By Zafer Fatih Beyaz and Serdar Acil
The Chief Prosecutor's Office filed an indictment against 135 judges and prosecutors of the military for being linked to the Fetullah Terrorist Organization (FETO) at a court in Ankara on Tuesday.
According to the indictment seen by Anadolu Agency, the suspects were part of a FETO network inside Turkish military's courts system.
The indictment also mentions a document titled “martial rule directives”, which was allegedly released by coup plotters during the July 15, 2016, defeated coup in Turkey. The illegal directives had called for appointing 135 figures from the military’s legal fraternity at "martial rule courts" following the coup bid.
The accused entered the military’s justice system between 2009 and 2014 after clearing exams under suspicious circumstances, it said.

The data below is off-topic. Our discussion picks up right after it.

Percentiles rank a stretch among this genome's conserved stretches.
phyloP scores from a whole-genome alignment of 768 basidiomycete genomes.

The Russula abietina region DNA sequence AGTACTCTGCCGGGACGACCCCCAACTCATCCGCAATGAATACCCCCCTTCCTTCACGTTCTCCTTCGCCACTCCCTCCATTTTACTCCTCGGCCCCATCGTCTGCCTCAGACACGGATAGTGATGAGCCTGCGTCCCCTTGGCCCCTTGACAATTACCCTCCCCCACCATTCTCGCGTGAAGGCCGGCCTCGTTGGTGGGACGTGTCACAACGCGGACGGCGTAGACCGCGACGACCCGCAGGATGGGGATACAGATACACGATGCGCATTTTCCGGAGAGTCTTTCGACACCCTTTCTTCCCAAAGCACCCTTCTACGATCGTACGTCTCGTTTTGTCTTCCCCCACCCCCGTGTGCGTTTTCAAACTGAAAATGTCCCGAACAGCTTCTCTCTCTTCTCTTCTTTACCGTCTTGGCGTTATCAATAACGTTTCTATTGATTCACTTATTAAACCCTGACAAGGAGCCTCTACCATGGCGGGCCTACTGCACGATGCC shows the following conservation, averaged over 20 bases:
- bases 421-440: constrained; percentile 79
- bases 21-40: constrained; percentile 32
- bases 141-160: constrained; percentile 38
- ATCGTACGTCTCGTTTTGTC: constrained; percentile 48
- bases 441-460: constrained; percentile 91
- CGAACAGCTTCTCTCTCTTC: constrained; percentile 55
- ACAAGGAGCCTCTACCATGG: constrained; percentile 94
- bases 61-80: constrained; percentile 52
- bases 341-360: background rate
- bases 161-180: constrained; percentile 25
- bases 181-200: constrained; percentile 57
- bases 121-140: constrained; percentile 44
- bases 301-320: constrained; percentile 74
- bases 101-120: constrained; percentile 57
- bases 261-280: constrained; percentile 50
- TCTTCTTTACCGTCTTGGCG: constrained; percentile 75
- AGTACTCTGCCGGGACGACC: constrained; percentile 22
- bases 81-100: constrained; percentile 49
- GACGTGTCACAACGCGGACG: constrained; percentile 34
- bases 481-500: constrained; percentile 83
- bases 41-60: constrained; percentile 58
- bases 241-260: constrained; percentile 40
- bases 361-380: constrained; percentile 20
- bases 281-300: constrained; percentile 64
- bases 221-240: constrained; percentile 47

The suspects have been charged with attempts to violate Turkey’s constitutional order, belonging to an armed terrorist organization, forging official documents and fraud.
The indictment also said a lawsuit would be opened against a former Turkish Information and Communication Technologies Authority (BTK) expert on charges of leaking exam questions to the suspects.
The Ankara 16th heavy penal court has been urged to hand out life sentences of more than 45 years in prison to the 136 suspects.
Out of the 136 suspects, 123 are in custody, three are on the run and 12 were released under judicial control.
Previously, 31 other judges and prosecutors working at Turkish military courts were indicted based on the same “martial rule directives” document; the trial of these suspects began on Monday.
According to Turkey’s government, FETO and its U.S.-based leader Fetullah Gulen orchestrated the defeated coup which left 249 people martyred and nearly 2,200 injured.
Ankara has also said FETO is behind a long-running campaign to overthrow the state through the infiltration of Turkish institutions, particularly the military, police and judiciary.
In wake of the putsch attempt, tens of thousands of FETO suspects have been arrested, including many in the armed forces, police, judicial system, education and business sector.